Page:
cold fjord writes: The LA Times reports, "Police officers may enter and search a home without a warrant as long as one occupant consents, even if another resident has previously objected, the Supreme Court ruled Tuesday... The 6-3 ruling... gives authorities more leeway to search homes without obtaining a warrant, even when there is no emergency. The majority... said police need not take the time to get a magistrate's approval before entering a home in such cases. But dissenters... warned that the decision would erode protections against warrantless home searches.... The case began when LAPD officers responded to reports of a street robbery... They pursued a suspect to an apartment building, heard shouting inside a unit and knocked on the door. Roxanne Rojas opened the door, but her boyfriend, Walter Fernandez, told officers they could not enter without a warrant.... Fernandez was arrested in connection with the street robbery and taken away. An hour later, police returned and searched his apartment, this time with Rojas' consent. They found a shotgun and gang-related material."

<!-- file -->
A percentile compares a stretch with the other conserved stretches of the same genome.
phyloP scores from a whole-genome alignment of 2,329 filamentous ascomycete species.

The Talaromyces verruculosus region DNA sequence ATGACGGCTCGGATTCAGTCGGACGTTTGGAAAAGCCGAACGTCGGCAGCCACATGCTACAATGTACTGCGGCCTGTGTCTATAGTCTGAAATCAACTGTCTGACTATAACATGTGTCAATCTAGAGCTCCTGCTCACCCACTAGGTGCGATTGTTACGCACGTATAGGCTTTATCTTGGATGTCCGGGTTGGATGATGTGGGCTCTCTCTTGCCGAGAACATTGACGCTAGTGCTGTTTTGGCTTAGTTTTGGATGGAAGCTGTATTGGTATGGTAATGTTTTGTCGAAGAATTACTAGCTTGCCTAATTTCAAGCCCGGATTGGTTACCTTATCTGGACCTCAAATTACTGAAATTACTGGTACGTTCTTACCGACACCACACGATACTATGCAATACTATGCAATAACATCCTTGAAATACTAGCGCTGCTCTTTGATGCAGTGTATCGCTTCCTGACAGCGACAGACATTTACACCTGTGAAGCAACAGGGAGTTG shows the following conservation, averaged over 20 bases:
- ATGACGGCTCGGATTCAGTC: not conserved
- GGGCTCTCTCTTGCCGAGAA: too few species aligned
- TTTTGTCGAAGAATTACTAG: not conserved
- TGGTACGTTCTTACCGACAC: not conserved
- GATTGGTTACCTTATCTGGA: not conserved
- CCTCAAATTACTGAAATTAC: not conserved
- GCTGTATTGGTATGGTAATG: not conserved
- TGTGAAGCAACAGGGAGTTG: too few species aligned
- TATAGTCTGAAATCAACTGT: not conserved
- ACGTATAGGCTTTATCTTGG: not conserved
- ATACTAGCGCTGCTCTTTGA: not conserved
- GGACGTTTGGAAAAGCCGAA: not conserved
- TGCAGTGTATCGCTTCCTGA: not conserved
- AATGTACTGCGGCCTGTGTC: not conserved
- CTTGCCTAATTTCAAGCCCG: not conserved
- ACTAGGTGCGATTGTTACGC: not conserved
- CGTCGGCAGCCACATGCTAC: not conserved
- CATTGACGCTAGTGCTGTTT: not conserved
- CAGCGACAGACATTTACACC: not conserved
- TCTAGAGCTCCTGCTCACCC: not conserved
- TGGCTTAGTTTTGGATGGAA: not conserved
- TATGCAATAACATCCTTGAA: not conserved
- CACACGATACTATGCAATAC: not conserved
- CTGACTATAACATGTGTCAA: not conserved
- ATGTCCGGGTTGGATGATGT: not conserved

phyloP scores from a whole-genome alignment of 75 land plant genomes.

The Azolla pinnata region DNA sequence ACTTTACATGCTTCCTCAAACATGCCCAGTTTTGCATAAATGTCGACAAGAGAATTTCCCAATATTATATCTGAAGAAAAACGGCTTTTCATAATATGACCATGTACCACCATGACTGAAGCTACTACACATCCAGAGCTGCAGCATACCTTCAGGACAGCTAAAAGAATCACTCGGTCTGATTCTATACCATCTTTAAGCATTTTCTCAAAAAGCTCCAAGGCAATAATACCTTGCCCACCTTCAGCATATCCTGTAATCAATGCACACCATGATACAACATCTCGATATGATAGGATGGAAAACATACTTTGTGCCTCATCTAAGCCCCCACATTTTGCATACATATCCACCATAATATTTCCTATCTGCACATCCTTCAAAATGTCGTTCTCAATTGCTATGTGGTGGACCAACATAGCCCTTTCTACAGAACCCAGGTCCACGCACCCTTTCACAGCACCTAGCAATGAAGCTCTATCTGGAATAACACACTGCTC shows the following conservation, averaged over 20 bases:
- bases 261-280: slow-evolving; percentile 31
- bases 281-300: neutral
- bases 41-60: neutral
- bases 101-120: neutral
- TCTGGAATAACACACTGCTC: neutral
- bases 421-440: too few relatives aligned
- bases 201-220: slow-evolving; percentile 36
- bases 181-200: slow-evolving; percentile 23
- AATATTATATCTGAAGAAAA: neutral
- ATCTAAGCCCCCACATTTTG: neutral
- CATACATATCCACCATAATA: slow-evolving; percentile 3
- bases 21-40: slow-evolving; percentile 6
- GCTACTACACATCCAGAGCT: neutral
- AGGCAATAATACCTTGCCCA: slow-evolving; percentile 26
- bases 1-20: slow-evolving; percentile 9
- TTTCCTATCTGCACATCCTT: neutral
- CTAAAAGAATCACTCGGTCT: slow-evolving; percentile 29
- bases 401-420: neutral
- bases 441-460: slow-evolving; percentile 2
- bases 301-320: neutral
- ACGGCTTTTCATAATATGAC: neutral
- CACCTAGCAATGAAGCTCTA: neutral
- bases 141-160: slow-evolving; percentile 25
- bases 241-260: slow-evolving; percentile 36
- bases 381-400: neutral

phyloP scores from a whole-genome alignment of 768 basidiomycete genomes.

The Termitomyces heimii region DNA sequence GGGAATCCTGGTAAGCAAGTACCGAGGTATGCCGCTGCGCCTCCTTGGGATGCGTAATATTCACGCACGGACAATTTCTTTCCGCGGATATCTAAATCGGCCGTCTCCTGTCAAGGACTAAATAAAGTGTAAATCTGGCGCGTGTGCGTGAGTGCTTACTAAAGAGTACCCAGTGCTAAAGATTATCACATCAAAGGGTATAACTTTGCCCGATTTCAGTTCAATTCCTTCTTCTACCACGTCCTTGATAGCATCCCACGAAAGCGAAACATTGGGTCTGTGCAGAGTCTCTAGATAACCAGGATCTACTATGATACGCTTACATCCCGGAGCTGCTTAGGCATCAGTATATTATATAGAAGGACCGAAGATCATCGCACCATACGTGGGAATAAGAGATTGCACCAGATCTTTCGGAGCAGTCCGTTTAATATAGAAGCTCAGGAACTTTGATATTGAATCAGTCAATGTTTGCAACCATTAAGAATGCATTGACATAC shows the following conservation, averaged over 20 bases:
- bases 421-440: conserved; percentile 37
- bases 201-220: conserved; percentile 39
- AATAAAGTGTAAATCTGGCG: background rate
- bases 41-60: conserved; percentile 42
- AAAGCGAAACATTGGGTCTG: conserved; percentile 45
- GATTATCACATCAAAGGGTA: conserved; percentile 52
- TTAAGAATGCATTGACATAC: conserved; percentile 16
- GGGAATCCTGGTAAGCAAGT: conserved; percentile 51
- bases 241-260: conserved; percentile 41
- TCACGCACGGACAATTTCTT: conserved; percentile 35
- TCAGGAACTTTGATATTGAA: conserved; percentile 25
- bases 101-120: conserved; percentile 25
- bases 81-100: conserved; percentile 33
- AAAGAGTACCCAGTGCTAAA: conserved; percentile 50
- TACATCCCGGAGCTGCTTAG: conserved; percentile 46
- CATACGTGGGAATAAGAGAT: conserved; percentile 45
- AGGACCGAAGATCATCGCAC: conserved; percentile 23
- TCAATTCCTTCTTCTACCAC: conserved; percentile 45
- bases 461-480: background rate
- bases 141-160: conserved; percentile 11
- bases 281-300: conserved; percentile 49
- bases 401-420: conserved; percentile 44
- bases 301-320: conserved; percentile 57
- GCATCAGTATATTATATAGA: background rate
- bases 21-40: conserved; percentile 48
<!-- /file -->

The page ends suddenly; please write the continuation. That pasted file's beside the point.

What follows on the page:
We can found no scientific discipline, nor a healthy profession on the
technical mistakes of the Department of Defense and IBM.
-- Edsger Dijkstra